Reuters l Seyed Hossein Mousavian: After months of threatening to undo the Iran nuclear deal, formally known as the Joint Comprehensive Plan of Action (JCPOA), Donald Trump once again opted to extend the deal by waiving economic sanctions on Iran. This was the “last chance,” he declared in a Jan. 12 statement, “to either fix the deal’s disastrous flaws, or the United States will withdraw.”
The U.S. president provided four conditions for a “supplemental agreement” to the JCPOA and called on Congress to ordain them into law. These include: Iran allowing “immediate” inspections of “all sites requested by international inspectors,” Iran never coming “close to possessing a nuclear weapon,” that there be “no expiration date” for these provisions, and finally, that the legislation explicitly state that Iran’s “long-range missile and nuclear weapons programs are inseparable.”
In the event that Congress or American allies in Europe fail to support the so-called supplemental agreement, Trump proclaimed, he would unilaterally “terminate” the JCPOA. This is a shocking attitude towards the European Union member countries, among others.
Furthermore, while the JCPOA’s major restrictions are temporary, with expiration dates ranging from eight to 25 years, after the deal expires, Iran returns to monitoring under the International Atomic Energy Agency’s “Additional Protocol” safeguards. As noted by more than 90 nuclear scientists in an October 2017 letter supporting the JCPOA, these represent the “strongest set of generally applicable safeguards implemented by the IAEA.”
Iran also has a sovereign right to possess missiles to defend itself. There are no international treaties banning conventional missiles. “President Trump has no right to dictate limits or restrictions over and beyond those just described,” said Peter Jenkins, a former UK ambassador to the IAEA.
If Trump follows through with his ultimatum and chooses to leave the JCPOA, his decision will have long-term consequences not only for the United States but also for global attempts to control nuclear proliferation.
First, in the domestic arena, all vital political organs from Congress to Trump’s own national security agencies, including the National Security Council, Pentagon, State Department, and Department of Energy, oppose unilateral American withdrawal because they believe the agreement prevents Iran from developing nuclear weapons and that withdrawal will isolate the United States internationally.
Second, scuttling the JCPOA will increase global mistrust of the United States and remove any incentive for North Korea to negotiate a deal to curtail its own nuclear program. Washington could also find it harder to win support for any military campaign it may launch against Pyongyang if U.S. allies hold it responsible for re-igniting the Iranian nuclear crisis.
Third, the JCPOA was endorsed by the UN Security Council – which includes the United States — and its other members continue to support the deal. Based on the UN charter, it is the obligation of all members to enact Security Council resolutions. Outright U.S. violation of UNSC Resolution 2231 will damage the credibility of other Security Council resolutions and be seen by other member states as hurting its consensus-driven model.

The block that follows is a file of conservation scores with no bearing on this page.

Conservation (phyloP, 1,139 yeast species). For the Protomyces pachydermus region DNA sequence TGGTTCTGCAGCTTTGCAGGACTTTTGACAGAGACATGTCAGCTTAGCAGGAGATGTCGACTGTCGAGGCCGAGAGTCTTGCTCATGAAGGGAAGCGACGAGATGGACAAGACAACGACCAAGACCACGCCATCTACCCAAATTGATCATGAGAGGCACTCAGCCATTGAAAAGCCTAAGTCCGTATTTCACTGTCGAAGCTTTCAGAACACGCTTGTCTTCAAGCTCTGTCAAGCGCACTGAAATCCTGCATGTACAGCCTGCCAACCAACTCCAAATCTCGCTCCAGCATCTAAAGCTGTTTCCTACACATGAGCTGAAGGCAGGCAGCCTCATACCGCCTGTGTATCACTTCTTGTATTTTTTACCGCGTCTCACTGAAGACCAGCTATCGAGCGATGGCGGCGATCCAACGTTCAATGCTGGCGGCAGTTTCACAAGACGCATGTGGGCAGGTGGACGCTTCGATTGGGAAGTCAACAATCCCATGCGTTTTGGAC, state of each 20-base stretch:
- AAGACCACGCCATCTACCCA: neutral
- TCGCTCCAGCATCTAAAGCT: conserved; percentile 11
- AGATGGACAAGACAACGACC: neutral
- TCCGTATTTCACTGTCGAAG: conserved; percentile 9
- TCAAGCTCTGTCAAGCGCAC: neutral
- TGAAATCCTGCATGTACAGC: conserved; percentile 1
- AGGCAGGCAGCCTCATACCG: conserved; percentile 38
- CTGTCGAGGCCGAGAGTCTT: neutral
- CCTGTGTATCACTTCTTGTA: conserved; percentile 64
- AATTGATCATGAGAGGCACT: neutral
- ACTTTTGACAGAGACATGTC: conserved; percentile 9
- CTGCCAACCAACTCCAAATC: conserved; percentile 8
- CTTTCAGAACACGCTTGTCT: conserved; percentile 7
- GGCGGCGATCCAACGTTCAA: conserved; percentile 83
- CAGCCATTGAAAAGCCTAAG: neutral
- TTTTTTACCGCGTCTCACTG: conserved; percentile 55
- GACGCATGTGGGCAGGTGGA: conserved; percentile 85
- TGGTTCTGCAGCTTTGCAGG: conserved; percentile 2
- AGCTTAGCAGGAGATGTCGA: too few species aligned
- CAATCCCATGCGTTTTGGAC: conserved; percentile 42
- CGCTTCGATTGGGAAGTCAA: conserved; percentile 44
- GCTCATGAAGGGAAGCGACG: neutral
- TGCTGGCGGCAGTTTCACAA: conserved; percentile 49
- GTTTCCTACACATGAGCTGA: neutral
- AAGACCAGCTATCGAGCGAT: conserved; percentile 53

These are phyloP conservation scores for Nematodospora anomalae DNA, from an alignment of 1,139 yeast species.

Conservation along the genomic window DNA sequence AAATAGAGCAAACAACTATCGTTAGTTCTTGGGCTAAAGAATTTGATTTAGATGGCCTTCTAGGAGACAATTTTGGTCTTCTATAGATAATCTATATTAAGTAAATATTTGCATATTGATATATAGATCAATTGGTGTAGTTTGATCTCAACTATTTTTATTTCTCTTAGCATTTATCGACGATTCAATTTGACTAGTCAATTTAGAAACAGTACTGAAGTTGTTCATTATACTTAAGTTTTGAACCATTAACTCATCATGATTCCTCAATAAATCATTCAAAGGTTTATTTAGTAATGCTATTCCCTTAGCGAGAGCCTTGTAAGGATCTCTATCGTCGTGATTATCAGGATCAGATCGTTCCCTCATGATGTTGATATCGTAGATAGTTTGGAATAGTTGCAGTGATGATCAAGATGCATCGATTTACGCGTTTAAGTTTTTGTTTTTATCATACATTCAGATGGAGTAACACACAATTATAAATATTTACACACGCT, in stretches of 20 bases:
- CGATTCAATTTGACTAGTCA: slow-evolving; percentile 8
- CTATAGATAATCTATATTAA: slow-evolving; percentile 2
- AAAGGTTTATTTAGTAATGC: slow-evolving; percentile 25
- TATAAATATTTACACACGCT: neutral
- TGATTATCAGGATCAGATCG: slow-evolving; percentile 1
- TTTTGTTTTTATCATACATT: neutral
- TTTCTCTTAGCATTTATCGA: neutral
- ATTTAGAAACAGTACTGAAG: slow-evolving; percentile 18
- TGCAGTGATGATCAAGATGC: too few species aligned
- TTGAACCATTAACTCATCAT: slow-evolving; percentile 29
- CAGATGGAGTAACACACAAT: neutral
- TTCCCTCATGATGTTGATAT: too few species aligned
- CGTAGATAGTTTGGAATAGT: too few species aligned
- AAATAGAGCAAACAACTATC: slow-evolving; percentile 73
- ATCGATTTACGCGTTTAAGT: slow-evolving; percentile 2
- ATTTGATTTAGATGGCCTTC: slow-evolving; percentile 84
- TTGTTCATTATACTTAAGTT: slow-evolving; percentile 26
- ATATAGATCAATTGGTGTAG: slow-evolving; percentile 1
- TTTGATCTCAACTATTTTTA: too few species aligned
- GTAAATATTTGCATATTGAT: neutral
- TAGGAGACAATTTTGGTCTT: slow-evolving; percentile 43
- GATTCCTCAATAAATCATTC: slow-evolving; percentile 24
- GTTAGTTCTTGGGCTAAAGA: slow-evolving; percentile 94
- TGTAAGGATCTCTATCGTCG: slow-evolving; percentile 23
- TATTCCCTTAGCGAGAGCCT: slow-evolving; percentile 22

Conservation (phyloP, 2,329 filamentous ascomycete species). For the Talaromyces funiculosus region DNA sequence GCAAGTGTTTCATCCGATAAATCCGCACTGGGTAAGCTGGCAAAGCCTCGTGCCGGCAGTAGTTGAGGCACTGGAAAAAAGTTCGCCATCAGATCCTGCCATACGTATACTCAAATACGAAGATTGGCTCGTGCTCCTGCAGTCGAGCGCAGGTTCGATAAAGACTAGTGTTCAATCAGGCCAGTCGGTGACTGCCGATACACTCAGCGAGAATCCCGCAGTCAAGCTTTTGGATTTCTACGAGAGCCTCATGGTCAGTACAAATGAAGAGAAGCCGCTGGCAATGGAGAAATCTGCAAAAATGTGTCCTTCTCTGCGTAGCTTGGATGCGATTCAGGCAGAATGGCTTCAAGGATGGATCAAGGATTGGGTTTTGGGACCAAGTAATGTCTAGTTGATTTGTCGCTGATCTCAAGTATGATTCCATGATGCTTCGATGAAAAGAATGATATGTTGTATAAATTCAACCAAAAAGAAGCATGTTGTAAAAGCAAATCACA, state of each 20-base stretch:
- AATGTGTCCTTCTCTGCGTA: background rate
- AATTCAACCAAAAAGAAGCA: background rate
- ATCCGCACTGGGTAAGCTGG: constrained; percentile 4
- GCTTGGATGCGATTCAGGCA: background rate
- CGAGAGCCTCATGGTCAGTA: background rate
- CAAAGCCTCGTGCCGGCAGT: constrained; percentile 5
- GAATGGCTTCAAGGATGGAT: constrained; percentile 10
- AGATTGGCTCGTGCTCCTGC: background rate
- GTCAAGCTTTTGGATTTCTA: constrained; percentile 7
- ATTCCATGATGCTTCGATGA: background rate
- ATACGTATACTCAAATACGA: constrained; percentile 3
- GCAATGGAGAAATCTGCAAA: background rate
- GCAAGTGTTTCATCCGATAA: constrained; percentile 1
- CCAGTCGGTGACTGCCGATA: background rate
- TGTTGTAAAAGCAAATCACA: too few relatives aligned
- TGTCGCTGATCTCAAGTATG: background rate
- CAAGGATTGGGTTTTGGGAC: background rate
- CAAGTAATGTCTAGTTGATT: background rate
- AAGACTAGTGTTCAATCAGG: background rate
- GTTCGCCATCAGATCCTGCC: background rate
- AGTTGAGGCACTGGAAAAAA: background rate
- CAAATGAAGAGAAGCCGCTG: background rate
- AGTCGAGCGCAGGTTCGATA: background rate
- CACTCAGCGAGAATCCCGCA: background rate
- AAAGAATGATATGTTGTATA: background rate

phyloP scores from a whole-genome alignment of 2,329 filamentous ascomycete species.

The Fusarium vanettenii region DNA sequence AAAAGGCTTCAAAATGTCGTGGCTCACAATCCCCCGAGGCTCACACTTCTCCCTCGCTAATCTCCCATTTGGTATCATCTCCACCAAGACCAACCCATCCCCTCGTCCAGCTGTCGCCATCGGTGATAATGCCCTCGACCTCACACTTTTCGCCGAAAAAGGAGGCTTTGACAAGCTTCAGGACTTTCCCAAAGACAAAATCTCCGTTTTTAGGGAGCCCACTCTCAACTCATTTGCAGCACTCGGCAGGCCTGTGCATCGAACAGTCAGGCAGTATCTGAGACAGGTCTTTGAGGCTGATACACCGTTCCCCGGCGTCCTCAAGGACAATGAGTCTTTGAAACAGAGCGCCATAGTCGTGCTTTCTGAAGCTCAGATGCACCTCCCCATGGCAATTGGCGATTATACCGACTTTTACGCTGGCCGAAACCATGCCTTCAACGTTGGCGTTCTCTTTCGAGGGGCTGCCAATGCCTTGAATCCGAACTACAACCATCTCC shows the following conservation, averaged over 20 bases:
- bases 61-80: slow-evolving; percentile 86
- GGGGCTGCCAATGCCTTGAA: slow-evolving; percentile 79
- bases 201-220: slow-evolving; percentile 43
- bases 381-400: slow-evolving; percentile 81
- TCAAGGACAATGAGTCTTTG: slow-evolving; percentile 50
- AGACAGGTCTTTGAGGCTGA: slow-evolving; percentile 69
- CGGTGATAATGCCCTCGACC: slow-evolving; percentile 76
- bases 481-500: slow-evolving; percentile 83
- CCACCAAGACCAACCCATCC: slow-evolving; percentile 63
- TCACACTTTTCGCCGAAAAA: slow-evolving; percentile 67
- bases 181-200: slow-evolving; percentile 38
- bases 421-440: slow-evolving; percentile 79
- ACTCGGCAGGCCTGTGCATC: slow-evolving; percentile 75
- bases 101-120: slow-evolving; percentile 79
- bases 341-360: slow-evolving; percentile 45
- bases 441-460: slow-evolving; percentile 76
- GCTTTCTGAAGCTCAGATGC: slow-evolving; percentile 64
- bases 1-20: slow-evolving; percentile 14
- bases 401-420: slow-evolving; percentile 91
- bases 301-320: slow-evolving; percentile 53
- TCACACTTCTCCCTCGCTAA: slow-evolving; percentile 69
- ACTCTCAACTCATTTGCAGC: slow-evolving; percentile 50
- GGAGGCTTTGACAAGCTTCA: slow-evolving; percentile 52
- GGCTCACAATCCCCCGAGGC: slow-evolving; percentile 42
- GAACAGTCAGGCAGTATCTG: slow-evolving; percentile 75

Fourth, the IAEA has on numerous occasions confirmed Iran’s adherence to the deal and has emphasized that U.S. withdrawal will foment a crisis in the agency’s ability to carry out its inspection duties. The JCPOA represents a major achievement for the IAEA because it is the most comprehensive non-proliferation agreement in history. It is a new standard for resolving nuclear crises and its tenets may even have prevented countries such as North Korea from developing nuclear weapons in the first place.
Fifth, the majority of Washington’s allies, including the EU, Japan, Australia, Canada, and South Korea, strongly oppose the United States abandoning the JCPOA. This represents a significant break in America’s alliance system and, going forward, could affect future collaboration on issues such as Russia’s annexation of Crimea.
These factors are presumably the reason Trump has again waived sanctions on Iran. But they will still exist in mid-May – the next deadline for Trump’s sanctions decision – and for every 120 days after that.
Trump’s quest to sabotage the Iran deal is in line with his broader antipathy for Barack Obama’s policies. However, rather than challenging his predecessor’s legacy Trump should endeavor to use it as a model to bolster multilateral diplomacy and resolve crises in places such as Yemen, Syria, and Afghanistan. Today more than ever, the world needs a balanced and rational White House to promote peace and security rather than to flout international norms.
If Trump’s mantra of “America first” means undermining the rules and will of the international community, it will ultimately result in American interests being taken into account last in global decision-making bodies. On the other hand, Trump still has the opportunity to recognize that facilitating the JCPOA is a chance to help burnish his own legacy too.
Seyed Hossein Mousavian is a Middle East security and nuclear policy specialist at Princeton University, former spokesperson of Iran’s nuclear dossier and author of “Iran and the United States: An Insider’s View on the Failed Past and the Road to Peace.”